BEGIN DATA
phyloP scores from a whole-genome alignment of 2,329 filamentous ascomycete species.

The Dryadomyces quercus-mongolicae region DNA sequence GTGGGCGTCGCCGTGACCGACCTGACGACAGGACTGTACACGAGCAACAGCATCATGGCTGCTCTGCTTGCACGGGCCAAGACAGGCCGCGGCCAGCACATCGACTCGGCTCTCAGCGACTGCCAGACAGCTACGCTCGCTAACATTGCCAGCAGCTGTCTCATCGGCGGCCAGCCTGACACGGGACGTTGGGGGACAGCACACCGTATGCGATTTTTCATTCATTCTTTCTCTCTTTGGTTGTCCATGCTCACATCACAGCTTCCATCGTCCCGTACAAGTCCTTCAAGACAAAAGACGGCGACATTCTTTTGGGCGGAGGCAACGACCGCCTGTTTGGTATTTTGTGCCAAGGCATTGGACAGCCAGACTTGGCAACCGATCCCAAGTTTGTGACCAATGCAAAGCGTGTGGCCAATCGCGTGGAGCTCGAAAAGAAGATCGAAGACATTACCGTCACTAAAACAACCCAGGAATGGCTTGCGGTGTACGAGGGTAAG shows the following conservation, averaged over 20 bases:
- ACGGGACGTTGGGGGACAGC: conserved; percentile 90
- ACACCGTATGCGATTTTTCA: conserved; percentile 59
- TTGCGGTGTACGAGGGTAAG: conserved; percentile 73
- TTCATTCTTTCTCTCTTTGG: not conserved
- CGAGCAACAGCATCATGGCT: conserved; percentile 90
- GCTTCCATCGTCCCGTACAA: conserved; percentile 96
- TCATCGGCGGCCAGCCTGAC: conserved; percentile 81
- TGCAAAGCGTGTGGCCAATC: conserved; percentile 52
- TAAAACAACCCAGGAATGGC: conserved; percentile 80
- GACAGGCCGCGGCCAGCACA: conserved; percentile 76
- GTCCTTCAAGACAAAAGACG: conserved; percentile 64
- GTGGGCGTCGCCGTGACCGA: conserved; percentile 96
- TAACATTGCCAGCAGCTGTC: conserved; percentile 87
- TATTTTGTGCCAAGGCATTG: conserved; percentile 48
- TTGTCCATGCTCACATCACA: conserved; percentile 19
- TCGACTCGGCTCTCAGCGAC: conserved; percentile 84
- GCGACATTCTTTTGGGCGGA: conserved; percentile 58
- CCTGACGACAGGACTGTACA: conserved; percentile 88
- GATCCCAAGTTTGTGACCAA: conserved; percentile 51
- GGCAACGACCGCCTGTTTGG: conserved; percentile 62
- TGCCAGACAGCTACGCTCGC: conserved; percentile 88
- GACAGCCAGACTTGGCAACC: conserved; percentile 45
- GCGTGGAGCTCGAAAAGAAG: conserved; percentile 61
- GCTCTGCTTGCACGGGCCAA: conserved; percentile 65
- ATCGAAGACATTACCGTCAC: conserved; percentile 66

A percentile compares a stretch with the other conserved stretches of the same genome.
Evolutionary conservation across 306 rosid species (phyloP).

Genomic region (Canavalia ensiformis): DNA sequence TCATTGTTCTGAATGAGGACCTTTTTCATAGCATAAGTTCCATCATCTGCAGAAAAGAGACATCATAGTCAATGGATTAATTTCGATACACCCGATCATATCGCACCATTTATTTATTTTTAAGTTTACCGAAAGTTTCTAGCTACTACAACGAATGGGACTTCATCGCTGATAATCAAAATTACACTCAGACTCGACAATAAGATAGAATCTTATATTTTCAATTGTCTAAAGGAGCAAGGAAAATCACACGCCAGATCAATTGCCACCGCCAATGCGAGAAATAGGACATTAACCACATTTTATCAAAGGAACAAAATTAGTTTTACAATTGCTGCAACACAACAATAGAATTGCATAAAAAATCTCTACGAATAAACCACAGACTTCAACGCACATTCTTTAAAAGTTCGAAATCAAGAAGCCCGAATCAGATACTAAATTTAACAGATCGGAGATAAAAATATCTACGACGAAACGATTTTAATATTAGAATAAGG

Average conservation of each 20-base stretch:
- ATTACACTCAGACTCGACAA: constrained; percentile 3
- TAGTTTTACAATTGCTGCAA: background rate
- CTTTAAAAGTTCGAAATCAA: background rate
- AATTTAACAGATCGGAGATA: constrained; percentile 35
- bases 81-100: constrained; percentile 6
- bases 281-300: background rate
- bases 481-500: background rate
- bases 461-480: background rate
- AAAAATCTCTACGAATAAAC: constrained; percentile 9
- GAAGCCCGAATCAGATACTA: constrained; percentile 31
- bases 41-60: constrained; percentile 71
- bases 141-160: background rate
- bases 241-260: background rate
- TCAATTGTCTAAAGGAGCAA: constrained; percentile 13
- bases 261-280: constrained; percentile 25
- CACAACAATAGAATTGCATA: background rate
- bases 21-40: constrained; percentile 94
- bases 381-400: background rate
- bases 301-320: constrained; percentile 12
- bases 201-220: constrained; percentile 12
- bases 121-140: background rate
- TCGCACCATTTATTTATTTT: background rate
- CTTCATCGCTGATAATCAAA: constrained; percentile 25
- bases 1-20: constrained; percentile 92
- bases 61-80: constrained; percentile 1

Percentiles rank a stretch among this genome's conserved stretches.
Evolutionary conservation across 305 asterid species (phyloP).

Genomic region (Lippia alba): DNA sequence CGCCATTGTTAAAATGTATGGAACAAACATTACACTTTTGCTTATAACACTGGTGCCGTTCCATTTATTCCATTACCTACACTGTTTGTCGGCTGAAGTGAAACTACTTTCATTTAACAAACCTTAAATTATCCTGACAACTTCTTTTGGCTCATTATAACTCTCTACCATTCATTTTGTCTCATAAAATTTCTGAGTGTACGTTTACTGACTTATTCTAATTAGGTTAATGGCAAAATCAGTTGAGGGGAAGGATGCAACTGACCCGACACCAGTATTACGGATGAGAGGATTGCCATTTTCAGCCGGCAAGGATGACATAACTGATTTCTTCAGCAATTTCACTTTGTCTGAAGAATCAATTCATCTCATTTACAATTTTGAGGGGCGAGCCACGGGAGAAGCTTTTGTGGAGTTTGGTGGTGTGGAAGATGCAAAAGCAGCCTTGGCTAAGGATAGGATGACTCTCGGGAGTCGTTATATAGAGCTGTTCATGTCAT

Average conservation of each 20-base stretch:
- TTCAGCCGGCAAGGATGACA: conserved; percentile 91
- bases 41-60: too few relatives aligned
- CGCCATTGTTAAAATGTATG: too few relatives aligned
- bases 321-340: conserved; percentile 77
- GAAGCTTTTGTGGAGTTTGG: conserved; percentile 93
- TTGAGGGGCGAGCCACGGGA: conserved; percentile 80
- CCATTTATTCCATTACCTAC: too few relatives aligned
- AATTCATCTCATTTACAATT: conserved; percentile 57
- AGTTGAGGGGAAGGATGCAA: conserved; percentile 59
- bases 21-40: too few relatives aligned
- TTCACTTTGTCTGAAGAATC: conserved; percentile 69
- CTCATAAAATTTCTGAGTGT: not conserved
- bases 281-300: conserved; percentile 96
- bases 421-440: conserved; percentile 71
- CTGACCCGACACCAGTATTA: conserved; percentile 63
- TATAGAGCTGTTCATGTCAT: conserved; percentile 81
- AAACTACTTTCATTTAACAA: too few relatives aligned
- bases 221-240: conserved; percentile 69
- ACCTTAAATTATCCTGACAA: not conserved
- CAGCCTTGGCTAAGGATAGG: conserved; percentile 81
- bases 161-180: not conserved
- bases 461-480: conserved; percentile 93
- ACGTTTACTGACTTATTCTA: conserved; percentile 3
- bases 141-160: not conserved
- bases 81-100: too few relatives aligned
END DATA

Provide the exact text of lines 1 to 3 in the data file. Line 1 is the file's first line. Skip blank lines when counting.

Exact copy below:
phyloP scores from a whole-genome alignment of 2,329 filamentous ascomycete species.

The Dryadomyces quercus-mongolicae region DNA sequence GTGGGCGTCGCCGTGACCGACCTGACGACAGGACTGTACACGAGCAACAGCATCATGGCTGCTCTGCTTGCACGGGCCAAGACAGGCCGCGGCCAGCACATCGACTCGGCTCTCAGCGACTGCCAGACAGCTACGCTCGCTAACATTGCCAGCAGCTGTCTCATCGGCGGCCAGCCTGACACGGGACGTTGGGGGACAGCACACCGTATGCGATTTTTCATTCATTCTTTCTCTCTTTGGTTGTCCATGCTCACATCACAGCTTCCATCGTCCCGTACAAGTCCTTCAAGACAAAAGACGGCGACATTCTTTTGGGCGGAGGCAACGACCGCCTGTTTGGTATTTTGTGCCAAGGCATTGGACAGCCAGACTTGGCAACCGATCCCAAGTTTGTGACCAATGCAAAGCGTGTGGCCAATCGCGTGGAGCTCGAAAAGAAGATCGAAGACATTACCGTCACTAAAACAACCCAGGAATGGCTTGCGGTGTACGAGGGTAAG shows the following conservation, averaged over 20 bases:
- ACGGGACGTTGGGGGACAGC: conserved; percentile 90